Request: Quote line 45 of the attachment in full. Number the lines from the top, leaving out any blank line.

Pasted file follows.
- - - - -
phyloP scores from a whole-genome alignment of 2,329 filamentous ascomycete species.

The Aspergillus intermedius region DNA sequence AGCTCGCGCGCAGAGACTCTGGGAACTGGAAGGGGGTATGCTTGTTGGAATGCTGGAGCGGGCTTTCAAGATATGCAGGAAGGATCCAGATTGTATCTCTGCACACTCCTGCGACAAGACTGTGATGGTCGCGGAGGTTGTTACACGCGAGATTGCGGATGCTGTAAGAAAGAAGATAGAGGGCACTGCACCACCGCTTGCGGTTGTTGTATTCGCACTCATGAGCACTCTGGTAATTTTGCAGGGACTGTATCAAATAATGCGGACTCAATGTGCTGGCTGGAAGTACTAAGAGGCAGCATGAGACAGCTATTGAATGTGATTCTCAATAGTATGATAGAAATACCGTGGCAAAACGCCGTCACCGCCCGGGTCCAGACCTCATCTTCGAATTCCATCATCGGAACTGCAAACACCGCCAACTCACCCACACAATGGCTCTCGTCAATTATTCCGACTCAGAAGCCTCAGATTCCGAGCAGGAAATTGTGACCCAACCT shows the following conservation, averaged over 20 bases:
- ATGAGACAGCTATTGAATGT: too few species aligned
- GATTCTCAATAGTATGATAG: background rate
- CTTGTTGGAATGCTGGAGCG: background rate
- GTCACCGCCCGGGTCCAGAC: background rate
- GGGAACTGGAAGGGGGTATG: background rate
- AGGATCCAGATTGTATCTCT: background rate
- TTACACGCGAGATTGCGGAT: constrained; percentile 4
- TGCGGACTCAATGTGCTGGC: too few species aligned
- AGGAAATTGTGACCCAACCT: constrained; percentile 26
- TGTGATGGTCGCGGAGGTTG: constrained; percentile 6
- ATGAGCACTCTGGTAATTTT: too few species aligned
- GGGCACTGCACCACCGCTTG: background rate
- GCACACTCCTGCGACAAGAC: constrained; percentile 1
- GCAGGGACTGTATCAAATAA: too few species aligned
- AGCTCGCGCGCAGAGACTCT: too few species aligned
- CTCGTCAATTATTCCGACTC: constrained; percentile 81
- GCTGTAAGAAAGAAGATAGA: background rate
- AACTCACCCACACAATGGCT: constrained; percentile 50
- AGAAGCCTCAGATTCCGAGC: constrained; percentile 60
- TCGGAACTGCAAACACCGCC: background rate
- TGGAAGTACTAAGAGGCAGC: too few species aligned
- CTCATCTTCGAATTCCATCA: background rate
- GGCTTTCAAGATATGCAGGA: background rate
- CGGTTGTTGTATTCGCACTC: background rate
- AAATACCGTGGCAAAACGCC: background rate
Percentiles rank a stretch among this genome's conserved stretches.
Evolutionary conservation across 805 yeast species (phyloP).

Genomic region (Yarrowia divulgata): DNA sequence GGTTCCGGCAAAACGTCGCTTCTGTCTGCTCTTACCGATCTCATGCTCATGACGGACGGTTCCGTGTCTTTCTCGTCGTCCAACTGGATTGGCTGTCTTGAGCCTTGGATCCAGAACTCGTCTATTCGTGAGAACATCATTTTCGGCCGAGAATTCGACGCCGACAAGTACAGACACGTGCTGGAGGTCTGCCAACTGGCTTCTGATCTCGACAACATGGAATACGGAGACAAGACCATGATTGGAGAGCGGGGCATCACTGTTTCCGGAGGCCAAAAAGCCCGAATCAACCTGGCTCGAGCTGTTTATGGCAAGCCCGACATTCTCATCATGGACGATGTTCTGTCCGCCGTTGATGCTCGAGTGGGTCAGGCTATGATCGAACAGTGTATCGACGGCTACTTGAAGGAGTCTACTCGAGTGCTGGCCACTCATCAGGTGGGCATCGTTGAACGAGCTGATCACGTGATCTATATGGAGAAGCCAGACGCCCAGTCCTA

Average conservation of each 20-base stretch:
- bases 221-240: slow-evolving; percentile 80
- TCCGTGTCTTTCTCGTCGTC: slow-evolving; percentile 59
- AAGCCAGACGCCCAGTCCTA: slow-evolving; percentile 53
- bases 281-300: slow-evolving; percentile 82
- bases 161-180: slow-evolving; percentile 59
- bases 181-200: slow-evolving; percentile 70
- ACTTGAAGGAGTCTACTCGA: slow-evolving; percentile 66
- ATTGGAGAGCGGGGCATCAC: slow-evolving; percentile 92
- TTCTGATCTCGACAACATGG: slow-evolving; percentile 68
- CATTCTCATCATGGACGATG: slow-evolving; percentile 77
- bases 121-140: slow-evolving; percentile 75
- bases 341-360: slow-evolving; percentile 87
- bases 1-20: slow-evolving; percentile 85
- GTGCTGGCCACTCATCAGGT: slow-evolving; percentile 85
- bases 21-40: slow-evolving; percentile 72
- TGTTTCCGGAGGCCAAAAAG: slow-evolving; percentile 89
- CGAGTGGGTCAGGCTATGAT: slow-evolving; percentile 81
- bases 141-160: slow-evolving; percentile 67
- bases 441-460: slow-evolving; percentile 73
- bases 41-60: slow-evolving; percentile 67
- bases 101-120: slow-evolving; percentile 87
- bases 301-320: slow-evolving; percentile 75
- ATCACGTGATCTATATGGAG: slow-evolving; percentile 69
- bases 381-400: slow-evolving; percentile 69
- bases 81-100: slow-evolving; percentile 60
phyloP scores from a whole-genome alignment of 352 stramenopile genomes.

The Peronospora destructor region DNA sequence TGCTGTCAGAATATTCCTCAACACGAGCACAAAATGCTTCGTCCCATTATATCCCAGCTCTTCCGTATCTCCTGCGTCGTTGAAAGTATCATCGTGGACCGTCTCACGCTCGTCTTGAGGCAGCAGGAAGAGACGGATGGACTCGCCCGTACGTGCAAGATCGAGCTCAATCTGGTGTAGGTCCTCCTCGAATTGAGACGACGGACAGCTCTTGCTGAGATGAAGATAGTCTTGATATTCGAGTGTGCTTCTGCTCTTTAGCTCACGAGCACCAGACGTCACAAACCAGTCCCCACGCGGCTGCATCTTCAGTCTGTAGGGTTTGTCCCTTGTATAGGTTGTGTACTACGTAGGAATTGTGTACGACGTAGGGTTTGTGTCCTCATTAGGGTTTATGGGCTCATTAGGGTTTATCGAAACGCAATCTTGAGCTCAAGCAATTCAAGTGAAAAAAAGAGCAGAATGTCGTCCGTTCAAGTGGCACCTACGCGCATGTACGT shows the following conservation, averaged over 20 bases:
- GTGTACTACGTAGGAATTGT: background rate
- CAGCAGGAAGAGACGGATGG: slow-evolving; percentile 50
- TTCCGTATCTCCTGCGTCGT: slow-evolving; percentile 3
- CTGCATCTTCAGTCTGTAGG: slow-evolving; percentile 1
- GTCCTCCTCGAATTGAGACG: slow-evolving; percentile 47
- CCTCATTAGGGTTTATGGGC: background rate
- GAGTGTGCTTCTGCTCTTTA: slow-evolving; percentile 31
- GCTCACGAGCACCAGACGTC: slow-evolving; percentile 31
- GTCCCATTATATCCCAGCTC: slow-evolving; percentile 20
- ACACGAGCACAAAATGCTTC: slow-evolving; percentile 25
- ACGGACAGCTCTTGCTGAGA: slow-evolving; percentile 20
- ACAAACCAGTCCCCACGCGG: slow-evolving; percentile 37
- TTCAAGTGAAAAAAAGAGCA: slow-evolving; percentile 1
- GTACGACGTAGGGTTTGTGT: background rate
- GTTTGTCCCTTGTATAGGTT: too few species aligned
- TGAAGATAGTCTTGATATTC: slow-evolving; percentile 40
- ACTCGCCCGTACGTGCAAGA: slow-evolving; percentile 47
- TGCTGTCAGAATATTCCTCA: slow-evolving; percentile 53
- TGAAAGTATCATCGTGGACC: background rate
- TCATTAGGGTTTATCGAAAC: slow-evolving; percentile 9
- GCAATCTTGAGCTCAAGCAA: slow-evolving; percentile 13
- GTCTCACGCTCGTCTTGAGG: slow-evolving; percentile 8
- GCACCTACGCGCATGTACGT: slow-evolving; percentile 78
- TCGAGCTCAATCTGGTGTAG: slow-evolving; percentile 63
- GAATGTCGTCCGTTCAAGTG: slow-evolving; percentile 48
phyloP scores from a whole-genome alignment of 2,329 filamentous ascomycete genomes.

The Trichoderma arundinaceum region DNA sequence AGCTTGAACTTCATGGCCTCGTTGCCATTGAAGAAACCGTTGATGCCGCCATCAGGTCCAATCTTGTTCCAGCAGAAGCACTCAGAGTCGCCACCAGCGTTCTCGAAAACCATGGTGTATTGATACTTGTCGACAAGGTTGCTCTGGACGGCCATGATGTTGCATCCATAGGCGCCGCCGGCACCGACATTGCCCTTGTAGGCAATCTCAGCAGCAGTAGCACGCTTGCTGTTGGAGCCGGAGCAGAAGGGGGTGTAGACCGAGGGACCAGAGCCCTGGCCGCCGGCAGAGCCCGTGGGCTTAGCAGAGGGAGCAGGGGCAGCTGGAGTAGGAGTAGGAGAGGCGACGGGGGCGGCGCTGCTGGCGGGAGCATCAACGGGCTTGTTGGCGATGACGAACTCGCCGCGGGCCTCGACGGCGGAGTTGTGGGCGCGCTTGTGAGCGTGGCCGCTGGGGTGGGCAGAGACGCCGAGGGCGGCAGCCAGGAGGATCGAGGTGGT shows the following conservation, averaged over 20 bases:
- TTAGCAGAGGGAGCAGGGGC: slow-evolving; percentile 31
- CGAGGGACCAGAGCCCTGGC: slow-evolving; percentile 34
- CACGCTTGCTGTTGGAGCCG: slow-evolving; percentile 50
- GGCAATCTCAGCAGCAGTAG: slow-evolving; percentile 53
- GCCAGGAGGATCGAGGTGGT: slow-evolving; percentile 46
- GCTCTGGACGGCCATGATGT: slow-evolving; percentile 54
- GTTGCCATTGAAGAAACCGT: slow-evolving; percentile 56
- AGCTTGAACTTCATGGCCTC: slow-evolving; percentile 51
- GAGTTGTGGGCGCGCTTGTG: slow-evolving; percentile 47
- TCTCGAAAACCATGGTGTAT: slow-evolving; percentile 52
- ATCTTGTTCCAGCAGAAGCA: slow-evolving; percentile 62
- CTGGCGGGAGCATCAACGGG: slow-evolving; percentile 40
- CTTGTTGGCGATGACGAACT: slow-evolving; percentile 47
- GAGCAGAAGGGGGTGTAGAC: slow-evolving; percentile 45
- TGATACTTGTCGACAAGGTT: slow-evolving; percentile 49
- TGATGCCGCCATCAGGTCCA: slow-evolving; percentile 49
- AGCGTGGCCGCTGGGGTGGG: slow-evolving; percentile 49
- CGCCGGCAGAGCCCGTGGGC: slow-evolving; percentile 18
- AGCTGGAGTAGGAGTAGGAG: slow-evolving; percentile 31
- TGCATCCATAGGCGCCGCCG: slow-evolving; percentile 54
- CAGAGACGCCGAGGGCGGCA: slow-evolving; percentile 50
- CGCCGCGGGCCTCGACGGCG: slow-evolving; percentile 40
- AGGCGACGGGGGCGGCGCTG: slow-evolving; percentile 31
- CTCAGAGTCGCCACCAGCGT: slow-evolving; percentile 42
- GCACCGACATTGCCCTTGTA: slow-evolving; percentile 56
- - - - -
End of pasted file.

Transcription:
- GTGCTGGCCACTCATCAGGT: slow-evolving; percentile 85